6. Make sure your pea and bacon mixes are hot and ready. Return your crepe to the pan over low heat to rewarm. Scatter the Parmesan over it and warm for 30 seconds. Remove from the pan, scatter some bacon and mushroom and roll up. Repeat with the other crepes, keeping them warm in an oven until all are ready (or serving in batches). Drizzle with the pea and mint puree and serve!
What a colour
Pancake flipping time
For those of you who don't follow regularly, I do a weekly radio cooking show for InGoodTaste a station called ZoneOneRadio. It's absolutely amazing and I love doing it but this week really took the proverbial biscuit. The station landed a massive interview with the food legend Michel Roux Jr. Michel has always been an absolute idol of mine. When I was growing up and first discovering my love of food I read about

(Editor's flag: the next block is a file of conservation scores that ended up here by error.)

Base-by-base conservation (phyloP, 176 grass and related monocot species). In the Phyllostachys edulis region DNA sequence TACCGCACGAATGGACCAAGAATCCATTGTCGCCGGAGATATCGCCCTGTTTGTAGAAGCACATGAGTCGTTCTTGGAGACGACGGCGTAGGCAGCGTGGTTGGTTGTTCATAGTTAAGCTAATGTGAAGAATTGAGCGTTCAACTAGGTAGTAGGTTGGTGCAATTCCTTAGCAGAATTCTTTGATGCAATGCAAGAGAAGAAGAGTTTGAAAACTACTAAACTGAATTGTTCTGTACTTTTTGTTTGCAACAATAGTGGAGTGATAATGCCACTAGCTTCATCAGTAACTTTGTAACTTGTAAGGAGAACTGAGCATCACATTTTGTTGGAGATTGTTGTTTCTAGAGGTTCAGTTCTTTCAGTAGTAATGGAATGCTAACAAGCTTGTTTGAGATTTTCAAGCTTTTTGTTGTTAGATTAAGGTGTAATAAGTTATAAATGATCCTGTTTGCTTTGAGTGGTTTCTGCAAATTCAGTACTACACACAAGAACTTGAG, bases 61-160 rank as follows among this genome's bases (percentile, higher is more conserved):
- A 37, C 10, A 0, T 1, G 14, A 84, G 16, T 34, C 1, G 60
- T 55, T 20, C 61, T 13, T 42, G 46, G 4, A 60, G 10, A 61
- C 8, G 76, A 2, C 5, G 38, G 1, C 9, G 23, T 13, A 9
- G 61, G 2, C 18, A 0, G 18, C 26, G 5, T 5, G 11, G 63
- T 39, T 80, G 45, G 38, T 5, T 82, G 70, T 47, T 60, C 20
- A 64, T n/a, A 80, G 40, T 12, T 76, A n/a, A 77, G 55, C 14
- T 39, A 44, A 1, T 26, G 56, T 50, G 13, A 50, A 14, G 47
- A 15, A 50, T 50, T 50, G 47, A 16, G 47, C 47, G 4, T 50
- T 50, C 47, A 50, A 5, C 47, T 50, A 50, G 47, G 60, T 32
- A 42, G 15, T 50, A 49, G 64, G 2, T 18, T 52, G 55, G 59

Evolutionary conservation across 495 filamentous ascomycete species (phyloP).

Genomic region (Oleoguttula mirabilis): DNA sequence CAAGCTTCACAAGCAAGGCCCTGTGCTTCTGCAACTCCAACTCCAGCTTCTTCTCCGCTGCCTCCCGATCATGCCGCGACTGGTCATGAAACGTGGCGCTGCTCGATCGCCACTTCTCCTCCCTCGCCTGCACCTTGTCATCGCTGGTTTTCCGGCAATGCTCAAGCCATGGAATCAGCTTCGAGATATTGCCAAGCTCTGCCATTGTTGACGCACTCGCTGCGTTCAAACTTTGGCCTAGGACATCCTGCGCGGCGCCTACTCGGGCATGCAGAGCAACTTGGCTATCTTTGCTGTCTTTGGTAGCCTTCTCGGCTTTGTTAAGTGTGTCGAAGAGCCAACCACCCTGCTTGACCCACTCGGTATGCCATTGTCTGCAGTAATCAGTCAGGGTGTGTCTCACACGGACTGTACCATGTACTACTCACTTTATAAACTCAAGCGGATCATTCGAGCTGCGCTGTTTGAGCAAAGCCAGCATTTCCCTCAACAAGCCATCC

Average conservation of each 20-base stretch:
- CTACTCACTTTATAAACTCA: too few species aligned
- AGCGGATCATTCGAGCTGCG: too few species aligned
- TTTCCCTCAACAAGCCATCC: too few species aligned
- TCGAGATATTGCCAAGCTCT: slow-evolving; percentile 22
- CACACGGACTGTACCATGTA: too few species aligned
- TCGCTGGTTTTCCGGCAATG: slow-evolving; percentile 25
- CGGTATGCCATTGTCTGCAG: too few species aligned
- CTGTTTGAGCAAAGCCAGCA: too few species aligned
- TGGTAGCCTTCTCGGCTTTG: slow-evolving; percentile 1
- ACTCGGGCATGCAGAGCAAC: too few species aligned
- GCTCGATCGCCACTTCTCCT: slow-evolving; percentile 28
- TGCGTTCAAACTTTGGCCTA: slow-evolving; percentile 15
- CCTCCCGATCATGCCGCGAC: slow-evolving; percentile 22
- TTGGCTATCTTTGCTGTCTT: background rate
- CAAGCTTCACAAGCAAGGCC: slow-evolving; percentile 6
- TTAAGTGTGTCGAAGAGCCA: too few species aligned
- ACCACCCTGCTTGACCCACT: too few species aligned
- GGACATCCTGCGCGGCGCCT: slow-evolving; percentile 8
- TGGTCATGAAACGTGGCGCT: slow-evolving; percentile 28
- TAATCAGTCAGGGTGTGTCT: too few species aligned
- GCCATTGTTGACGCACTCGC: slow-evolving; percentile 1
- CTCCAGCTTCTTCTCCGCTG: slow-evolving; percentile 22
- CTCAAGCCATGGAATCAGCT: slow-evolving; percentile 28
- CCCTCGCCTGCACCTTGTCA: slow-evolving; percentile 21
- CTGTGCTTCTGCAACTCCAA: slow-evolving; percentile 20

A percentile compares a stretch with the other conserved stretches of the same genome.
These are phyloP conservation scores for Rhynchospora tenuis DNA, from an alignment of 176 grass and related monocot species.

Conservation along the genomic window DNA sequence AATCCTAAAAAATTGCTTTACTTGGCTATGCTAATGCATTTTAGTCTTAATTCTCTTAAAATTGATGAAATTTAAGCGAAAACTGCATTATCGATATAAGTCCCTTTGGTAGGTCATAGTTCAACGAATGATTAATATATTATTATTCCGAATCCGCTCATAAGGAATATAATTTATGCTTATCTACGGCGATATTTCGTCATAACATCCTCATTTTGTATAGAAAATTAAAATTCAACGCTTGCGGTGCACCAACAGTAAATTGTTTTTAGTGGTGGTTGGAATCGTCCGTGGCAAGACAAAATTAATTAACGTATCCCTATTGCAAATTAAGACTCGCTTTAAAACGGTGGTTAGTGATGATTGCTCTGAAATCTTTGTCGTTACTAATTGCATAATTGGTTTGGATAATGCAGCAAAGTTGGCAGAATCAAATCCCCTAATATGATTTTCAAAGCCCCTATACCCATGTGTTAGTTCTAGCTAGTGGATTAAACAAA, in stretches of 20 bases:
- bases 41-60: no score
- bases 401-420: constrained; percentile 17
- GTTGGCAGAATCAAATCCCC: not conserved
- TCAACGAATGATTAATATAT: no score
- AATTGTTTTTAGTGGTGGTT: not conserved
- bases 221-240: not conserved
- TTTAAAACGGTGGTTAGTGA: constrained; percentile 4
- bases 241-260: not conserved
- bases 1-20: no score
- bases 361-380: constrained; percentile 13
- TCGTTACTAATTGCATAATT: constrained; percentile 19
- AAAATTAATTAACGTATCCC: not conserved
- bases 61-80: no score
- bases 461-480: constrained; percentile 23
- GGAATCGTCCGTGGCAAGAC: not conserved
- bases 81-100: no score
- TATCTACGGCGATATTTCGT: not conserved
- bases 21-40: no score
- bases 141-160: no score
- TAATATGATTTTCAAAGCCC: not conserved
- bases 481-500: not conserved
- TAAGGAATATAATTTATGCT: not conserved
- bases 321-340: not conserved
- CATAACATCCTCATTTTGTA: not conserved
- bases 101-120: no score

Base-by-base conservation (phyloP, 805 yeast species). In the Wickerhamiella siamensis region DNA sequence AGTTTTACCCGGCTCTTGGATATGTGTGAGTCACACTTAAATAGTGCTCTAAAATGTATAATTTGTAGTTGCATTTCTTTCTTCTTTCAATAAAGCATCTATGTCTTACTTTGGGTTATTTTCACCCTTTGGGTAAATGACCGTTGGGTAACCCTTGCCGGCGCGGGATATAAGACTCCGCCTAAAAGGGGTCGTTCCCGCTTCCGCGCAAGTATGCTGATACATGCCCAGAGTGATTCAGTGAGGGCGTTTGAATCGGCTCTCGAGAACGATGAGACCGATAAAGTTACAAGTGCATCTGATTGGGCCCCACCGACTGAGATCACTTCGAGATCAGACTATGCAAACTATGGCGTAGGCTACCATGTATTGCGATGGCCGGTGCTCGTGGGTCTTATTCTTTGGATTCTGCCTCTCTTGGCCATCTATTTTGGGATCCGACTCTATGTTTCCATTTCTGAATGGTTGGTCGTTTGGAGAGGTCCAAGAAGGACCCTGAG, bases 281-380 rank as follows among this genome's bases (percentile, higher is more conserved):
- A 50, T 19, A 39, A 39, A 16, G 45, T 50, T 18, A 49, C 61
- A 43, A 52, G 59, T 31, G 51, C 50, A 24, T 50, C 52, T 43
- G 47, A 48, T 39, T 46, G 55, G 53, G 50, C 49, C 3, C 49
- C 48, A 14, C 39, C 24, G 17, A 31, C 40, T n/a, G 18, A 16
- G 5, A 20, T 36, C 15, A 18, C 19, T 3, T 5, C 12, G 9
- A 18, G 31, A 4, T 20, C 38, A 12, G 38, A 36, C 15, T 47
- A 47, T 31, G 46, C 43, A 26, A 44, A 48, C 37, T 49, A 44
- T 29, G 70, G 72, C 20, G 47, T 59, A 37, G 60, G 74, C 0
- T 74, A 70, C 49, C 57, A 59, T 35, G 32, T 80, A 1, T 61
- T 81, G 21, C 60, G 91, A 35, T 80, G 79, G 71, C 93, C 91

his food, saw photos of the beautiful classic dishes coming out of his kitchen and learned about the legacy of his family, the Roux's. Albert and Michel, his father and uncle, arguably were responsible for bringing British food to prominence in the 60s and 70s. Before they set to work, British chefs were actually laughed out of French kitchens. Though, not that they ever got to set food in them - getting a prized apprenticeship in a French kitchen was an impossibility to young UK chefs at this time, before Michel and Albert came along and changed all of this. Michel had giant footsteps to fill and fill them he did with beautifully crafted, intrinsically tasty French classic cookery. And although he has now managed to reach the masses through main stream television shows such as Master Chef Professionals and Food & Drink, he remains in essence and in actuality, a true chef; a chef that actually sees the inside of his own kitchen more than the bright lights of a TV set. In this week's radio show I travel to Le Gavroche to interview Michel Jr on his career, food loves, history and aspirations. We have a great chat about salt, MasterChef